More than 700 senior health care executives gathered yesterday at the Nashville Health Care Council’s signature event, “Wall Street’s View on Prospects for the Health Care Industry,” to hear top analysts discuss the investment outlook for the coming year.
The conversation was moderated by Wayne T. Smith, chairman and CEO, Community Health Systems, and included Frank Morgan, managing director, RBC Capital Markets; Joshua Raskin, senior research analyst, Nephron Research LLC; A.J. Rice, managing director, Credit Suisse; and Kristen Stewart, director, Deutsche Bank.
Click here to view event photos online.
Photo credit: Donn Jones Photography
Major themes from the discussion included M&A activity, drug pricing, consumerism, and emerging technologies. The panelists identified several trends for investors to watch, and agreed that technologies that get patients more engaged with their care, and help to deliver value, will be worthy investments over the next five years.
“There will be a resurgence of primary care delivered in new places like the workplace and home, and these are important developments to watch,” Rice said. “Managed care companies are moving into new areas that affect people’s overall health, such as social, mental and financial demands.”
Raskin pointed out that “if individuals are going to be armed with the actual data around cost and quality, you’re going to see shifts in pricing. If you’re a hospital administrator, you probably need to think more about marketing and branding as a long-term strategy as opposed to fundraising.”
The analysts explored perspectives on various health care sectors, including acute care, post-acute care, ambulatory services, managed care, home care, medical devices and pharmaceuticals.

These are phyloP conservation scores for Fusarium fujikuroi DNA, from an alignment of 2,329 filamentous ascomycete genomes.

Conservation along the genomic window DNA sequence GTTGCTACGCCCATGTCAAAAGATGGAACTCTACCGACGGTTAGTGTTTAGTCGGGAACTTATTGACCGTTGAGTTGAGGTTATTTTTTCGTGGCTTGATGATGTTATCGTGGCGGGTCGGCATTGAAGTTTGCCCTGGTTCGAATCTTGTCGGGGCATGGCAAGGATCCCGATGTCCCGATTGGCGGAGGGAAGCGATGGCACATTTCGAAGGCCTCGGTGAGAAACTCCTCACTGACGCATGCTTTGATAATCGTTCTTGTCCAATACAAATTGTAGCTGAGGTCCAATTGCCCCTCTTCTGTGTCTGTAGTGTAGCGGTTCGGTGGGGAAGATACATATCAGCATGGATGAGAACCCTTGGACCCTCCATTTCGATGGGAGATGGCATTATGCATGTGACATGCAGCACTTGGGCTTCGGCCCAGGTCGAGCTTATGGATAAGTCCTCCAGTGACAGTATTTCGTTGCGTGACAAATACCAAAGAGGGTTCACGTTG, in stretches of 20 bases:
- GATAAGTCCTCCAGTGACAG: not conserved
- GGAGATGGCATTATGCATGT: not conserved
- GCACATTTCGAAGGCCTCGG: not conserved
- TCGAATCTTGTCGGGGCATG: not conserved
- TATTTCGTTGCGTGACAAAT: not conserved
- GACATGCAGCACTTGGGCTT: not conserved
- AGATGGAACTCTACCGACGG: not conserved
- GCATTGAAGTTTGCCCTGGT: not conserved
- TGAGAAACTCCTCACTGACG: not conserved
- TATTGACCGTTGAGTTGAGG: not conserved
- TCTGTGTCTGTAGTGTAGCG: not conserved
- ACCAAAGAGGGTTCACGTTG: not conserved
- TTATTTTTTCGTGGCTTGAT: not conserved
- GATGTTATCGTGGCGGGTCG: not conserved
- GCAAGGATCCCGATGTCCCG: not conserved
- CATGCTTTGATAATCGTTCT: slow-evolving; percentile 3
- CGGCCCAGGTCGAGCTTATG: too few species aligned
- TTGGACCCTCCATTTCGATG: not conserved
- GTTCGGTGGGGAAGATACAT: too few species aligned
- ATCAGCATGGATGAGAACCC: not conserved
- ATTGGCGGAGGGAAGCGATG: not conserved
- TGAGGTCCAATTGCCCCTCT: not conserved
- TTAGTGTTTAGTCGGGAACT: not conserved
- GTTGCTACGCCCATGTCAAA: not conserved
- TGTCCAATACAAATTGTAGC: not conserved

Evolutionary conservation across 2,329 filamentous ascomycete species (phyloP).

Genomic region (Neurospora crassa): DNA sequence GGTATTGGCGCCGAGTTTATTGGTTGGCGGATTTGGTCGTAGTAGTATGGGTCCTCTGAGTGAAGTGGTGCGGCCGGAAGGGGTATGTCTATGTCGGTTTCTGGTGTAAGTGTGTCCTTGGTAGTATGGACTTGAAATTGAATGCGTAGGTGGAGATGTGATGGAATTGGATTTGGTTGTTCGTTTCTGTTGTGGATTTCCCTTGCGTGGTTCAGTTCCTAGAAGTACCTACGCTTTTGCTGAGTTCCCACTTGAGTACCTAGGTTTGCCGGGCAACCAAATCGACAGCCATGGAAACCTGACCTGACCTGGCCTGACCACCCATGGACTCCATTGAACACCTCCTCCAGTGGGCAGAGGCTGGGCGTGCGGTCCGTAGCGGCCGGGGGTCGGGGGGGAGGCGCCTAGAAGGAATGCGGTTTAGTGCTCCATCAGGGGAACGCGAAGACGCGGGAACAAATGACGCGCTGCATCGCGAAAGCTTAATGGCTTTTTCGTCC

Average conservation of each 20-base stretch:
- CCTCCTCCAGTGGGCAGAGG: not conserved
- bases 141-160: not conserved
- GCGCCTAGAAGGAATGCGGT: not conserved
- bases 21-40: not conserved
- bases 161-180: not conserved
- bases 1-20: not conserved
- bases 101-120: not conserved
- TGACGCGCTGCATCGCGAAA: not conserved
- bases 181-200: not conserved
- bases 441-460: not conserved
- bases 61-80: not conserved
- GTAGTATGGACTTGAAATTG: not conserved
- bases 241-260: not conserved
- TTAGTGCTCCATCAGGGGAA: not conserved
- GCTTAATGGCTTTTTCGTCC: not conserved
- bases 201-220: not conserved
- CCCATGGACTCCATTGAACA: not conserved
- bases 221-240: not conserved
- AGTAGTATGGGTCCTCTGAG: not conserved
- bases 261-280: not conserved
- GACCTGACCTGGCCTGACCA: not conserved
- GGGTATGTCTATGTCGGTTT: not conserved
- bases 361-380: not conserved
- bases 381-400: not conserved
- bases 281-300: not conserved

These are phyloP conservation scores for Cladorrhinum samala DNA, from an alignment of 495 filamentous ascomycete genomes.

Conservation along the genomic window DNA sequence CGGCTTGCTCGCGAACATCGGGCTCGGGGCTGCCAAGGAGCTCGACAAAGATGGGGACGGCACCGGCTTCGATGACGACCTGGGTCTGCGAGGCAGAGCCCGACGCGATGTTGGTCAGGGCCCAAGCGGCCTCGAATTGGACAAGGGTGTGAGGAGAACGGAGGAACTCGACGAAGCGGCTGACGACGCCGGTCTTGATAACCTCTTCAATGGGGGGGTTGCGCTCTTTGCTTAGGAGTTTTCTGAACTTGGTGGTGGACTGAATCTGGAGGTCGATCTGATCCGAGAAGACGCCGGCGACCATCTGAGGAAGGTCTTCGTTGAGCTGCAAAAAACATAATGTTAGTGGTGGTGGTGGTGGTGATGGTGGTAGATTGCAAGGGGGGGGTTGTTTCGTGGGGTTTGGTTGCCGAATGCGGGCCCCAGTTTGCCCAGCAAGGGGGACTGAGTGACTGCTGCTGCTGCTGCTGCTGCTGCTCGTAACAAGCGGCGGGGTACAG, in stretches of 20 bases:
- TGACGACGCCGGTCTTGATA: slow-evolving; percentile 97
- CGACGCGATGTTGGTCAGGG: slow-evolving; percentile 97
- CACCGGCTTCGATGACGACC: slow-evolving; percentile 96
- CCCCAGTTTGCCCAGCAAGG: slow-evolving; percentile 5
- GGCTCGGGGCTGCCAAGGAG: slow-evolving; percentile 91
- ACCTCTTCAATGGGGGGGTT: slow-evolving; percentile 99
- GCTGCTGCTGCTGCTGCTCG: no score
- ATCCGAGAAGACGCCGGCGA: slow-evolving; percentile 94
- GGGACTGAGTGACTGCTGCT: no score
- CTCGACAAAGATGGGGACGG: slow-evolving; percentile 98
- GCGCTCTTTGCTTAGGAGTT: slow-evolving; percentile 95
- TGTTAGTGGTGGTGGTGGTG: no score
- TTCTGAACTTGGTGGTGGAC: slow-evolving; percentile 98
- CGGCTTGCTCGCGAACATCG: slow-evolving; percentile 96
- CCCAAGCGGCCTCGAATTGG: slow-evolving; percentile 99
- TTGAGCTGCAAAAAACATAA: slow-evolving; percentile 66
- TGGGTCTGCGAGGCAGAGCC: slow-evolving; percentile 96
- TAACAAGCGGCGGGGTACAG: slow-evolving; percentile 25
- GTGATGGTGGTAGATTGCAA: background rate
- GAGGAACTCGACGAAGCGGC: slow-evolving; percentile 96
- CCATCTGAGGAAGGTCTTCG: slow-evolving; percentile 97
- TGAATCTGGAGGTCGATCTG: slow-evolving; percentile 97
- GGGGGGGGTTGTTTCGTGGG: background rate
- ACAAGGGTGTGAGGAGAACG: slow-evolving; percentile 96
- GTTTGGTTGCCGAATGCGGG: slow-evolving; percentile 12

“Senior housing should continue to see growth because there is an increasing number of people needing it as baby boomers age. Also, seniors have the money to buy it because the stock and housing markets have been good,” Raskin said.
“Some sectors will likely perform better than others, but health care so far this year is still outperforming the overall market and I think should continue to be positive across most health care sub sectors,” said Stewart. “We are keeping an eye on vertical integrations that could change delivery models and value-based health care.”
“Within the post-acute continuum, the home health industry is best positioned for growth as payors and policymakers attempt to move patients to the most clinically appropriate and lowest cost setting of care. Though ambulatory care has experienced the same utilization pressures experienced of late by acute hospitals, the industry will do well in the long term because it is a lower cost option to the health care system, and is preferred by physicians, patients and payors,” Morgan said.
Panelists identified HCA, Zimmer Biomet, United Health, Acadia, Anthem and Envision Healthcare as companies to watch in 2018.
Nashville is headquarters to 18 publicly traded health care companies, which employ 500,000 people throughout the world and see $84 billion in annual revenue.
“Nashville companies are uniquely positioned to make contributions that will significantly improve health care across the country. Wall Street investors continually look to Nashville as they analyze trends, and the Council is proud to host this important discussion on the future of the industry,” said Smith, who is also a member of the Council board of directors.
Bass, Berry & Sims served as presenting sponsor of the program with Alvarez & Marsal, First Tennessee Bank, GE Healthcare, Gresham, Smith & Partners, and Jarrard Phillips Cate & Hancock as supporting sponsors. The program’s media sponsor was Modern Healthcare.